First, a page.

On this day of thanks, I wrap up a discussion of some of the things that keep us going in our new life...
Nov. 19. Being self-employed
Mostly, this started out as a way to not have to pay for day care. I could work from home and be with Elyse when she was born. So I opened Linzey Appraisal Associates, LLC in July of 2007, just weeks before Elyse arrived. Little did I know how important it would become that I have a means of contributing to the household income and still be in control of my schedule. Anabelle arrived with her own agenda, that includes regular visits with 8 different doctors, weekly visits from 4 different therapists, and the countless hours needed to accomodate phone conversations with insurance companies, medical and equipment supply companies and doctors' offices. Not to mention the times when we have no nursing, or, God forbid, she should require hospitalization. It would simply not be possible for us to hold regular 9-5 jobs and properly care for Anabelle's needs. So, I am very grateful that I already had a business with a small, but reliable set of contacts and humble reputation to keep us going.
Nov. 20. Sushi
Never failing to cheer me up, always guaranteed to get a friend to accept a lunch date! On the expensive side, but also a much healthier comfort food that chips or ice cream, I am thankful for the wide variety of sushi vendors available in my area. Now if only they could figure out how to make a discount sushi that wasn't scary...
Nov. 21. Facebook
I trepidaciously add this to my list, because, over all, I do agree with my husband that social networking sites are going to be the downfall of modern society. How many marriages have you seen crumble over it? How many times have you seen people say things on Facebook that they would NEVER DARE say to your face? However, that being said, in my new time-sucking life, without Facebook, I would never talk to ANY OF YOU. I would be so out of touch with what is going on in anyone's life, as I rarely get to see anyone, and phone conversations (unless they are with a doctor's office or insurance company) are a luxury. It really helps keep the isolation bubble from closing around me when I can spend a few minutes each day and keep up with what's going on "out there", and maybe even exchange a few words with friends (I mean conversation, not the game ;) ). Facebook has also allowed me to connect with a lot of other special needs families with kids who share Anabelle's conditions and who know what it means to live our life. They have also helped save her life many times over with suggestions and advice when the doctors have failed. So while I'm sure that one day, a horse-riding monkey will be standing on a beach staring at the head of a Mark Zuckerburg statue, today, I am thankful for Facebook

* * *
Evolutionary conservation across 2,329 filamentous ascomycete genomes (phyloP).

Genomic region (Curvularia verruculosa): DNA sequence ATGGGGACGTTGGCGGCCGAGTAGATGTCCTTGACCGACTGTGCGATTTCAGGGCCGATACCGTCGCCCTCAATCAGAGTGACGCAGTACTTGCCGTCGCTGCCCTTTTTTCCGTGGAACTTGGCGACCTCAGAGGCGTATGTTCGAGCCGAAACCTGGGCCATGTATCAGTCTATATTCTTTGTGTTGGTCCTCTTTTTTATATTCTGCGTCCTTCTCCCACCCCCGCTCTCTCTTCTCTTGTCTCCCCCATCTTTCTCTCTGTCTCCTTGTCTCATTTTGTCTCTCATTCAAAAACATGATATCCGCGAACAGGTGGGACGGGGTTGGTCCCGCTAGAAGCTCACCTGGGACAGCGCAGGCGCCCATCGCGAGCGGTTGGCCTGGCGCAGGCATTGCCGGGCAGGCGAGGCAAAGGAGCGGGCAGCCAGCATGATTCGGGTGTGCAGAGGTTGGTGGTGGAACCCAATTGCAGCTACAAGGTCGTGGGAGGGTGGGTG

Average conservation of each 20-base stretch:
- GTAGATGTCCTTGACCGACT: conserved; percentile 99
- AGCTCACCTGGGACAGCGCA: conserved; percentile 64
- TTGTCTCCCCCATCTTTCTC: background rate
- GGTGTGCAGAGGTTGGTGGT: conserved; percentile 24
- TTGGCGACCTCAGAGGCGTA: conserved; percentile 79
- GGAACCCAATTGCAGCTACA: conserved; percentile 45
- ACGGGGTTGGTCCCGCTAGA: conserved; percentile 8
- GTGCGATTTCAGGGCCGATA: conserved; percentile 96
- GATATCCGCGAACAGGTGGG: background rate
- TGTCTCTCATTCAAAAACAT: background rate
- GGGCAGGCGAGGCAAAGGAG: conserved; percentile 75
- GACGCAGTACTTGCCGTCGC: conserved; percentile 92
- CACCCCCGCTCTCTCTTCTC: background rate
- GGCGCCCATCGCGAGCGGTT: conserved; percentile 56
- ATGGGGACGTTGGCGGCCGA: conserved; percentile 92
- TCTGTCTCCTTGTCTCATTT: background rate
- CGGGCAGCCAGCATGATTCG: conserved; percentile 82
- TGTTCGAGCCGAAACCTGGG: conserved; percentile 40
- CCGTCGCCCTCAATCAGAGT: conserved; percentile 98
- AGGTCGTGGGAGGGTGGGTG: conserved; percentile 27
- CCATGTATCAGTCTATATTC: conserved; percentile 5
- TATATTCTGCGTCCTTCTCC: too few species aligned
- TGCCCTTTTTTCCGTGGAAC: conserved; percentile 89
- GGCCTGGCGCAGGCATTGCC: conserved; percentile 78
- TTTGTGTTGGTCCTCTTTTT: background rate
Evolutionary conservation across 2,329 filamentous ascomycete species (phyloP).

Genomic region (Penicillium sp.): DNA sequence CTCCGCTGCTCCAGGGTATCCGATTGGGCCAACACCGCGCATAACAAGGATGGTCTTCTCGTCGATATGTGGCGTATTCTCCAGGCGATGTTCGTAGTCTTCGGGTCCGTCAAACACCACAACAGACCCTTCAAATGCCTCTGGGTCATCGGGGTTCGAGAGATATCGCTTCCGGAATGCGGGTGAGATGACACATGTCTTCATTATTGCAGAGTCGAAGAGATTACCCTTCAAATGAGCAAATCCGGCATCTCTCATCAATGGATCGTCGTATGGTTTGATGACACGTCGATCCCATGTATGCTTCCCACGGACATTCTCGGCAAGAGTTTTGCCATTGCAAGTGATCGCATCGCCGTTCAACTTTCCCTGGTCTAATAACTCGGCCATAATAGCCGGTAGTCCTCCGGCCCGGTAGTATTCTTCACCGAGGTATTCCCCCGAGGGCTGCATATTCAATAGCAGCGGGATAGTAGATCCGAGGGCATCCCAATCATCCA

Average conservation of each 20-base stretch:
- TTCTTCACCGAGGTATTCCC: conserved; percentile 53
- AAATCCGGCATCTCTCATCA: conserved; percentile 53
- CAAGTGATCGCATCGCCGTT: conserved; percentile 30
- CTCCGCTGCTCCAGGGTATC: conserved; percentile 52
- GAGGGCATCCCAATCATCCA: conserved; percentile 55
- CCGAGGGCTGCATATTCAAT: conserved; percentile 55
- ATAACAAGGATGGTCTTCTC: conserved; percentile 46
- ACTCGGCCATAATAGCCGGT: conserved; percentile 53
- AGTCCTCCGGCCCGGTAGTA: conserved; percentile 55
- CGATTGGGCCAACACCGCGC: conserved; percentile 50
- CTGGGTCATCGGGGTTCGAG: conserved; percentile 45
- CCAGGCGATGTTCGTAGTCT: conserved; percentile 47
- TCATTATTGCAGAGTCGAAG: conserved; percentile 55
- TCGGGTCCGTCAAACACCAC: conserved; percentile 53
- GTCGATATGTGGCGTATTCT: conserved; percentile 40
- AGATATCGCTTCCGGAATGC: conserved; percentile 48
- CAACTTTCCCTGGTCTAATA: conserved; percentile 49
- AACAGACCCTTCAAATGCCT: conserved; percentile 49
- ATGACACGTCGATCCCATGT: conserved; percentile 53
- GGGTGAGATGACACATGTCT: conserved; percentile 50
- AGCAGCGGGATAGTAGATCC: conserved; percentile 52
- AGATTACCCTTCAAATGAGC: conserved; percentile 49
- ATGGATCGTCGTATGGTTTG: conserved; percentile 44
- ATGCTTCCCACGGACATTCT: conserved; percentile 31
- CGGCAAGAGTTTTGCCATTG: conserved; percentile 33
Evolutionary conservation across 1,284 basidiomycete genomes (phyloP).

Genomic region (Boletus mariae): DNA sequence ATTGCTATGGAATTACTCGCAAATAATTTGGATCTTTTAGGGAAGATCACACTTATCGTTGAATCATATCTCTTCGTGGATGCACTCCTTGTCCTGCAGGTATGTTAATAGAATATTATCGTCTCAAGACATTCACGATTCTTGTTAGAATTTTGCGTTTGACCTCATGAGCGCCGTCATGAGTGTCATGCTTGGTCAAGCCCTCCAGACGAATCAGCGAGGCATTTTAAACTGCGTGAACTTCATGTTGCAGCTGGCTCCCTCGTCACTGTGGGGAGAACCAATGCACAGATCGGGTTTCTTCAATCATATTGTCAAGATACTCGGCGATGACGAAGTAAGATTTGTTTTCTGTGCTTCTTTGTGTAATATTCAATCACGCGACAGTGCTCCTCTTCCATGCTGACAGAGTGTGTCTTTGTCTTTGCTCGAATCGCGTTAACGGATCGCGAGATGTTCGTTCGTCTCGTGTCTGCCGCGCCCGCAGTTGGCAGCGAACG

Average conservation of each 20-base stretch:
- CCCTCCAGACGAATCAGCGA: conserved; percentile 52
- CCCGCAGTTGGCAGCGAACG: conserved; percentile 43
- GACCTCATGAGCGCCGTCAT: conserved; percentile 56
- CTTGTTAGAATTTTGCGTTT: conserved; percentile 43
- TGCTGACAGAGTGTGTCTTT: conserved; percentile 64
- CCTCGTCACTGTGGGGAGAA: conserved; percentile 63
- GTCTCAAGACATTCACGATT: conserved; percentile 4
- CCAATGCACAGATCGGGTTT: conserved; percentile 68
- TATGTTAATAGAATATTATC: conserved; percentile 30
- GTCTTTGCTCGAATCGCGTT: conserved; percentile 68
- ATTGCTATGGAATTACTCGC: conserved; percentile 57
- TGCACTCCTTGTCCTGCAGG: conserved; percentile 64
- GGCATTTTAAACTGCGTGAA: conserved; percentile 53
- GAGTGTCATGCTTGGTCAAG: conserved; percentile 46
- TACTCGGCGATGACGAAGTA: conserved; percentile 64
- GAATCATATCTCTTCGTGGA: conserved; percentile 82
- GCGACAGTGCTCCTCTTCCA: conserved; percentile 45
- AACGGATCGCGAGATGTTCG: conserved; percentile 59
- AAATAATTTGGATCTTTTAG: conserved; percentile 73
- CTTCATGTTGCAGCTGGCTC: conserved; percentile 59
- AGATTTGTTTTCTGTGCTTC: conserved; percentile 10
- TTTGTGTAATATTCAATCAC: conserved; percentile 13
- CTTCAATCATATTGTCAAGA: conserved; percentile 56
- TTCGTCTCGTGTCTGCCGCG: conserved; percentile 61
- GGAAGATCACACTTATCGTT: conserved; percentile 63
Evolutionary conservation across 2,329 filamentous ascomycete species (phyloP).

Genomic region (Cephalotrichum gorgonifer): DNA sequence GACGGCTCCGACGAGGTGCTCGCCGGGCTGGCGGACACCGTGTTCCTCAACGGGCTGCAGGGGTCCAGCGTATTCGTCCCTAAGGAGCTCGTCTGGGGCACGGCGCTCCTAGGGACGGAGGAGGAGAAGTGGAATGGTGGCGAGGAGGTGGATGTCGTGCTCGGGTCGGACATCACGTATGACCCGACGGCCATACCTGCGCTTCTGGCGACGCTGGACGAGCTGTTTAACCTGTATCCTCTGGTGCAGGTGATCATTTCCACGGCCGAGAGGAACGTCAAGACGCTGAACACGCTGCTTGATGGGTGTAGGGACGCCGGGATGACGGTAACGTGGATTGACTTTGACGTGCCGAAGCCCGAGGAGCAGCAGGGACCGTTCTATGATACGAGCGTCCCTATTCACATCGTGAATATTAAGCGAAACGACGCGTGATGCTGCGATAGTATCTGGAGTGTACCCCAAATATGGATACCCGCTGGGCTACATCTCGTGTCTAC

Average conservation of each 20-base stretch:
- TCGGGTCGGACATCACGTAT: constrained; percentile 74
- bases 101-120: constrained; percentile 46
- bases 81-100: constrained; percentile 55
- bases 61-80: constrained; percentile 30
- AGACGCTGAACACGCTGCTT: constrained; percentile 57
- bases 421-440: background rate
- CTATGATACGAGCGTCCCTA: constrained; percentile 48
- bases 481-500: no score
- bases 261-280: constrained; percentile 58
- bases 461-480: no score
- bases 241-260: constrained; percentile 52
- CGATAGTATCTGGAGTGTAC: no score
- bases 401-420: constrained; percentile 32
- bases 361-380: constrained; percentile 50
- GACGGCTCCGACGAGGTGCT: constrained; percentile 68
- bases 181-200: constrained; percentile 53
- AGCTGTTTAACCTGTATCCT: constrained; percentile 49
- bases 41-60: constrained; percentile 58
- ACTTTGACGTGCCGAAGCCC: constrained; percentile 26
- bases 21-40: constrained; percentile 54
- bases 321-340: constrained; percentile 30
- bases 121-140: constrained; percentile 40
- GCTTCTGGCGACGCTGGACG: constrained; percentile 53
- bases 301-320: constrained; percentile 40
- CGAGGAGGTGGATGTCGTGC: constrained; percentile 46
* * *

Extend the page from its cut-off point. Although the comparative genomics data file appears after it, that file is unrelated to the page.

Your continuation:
Nov. 22. Bunnies
Anyone who has been to our house is familiar with the family of bunnies who live in our yard. We are on the 3rd generation now, since we've moved in. They are not your typical brown wild bunnies. No, these bunnies are apparently descendant from pet bunnies who were let loose one day long ago. They are white, black, grey and orange. They are so docile that many will eat out of your hands, and a few have even gotten so brave as to run up to you and prop their paws up on your leg looking for food whenever you come outside. The only time Elyse does not argue about eating her carrots is when she can sit outside and share them with the bunnies. It has been a real treat to watch this bunny family evolve over the past few years. I will miss them when we have to move.
Grey mommy, white daddy, orange uncle (a littermate of white daddy's) and two orange babies
Nov. 23. Daddy
I'm not talking about my own daddy, although I am surely thankful for him as well. I am talking about the daddy of my daughters, otherwise known as my husband. Here is a man who grew up with only brothers, playing sports and video games, watching Star Trek and football, reading comic books. He is now the braider of pony hair, painter of toenails, "best pony-tailer" (and only one allowed to touch Elyse's hair), and purchaser of tiny dress shoes. And his highly refined contracting skills have now made him designer of sensory play stations, adjuster of wheelchair and master of all medical equipment. My girls are very lucky to have a daddy who would give up anything to give them the best lives possible
The day "Brian" became "Daddy"
The Hiccup Whisperer: only one who could get rid of baby hiccups with a patented rhythmic back-patting technique
Up all night, building yet another toy
Daddy and his girls
Nov. 24. Sisters
I never had a sister, so when I found out I was pregnant with my second girl, I was actually a little upset, because it meant that Elyse was about to engage in a life-long relationship that I had absolutely no basis of understanding for. I have a wonderful brother, but there has always seemed to be something so mystical about the relationship between sisters. I was afraid I wouldn't be able to relate to my girls, because such a big part of their life was going to be something I could never fully understand. As it turns out, of course, that fear was DRASTICALLY UNDERSTATED. What Elyse was about to experience was so much more unique than I could ever have imagined. And yet now, I could not be more grateful that my girls are sisters. That mystical bond is magnified ten-fold in their bond. Something so special, really unspeakable, exists between them. And I truly feel that this bond would not have existed, to this extent, if one of them had been a boy. Without the magical bond of sisterhood, I don't believe Elyse would ever have adjusted as well as she has to our new life.
So, there it is. A month-long peek into what keeps me going each day. The people, places and things that make our new life manageable and let us keep LIVING, instead of just surviving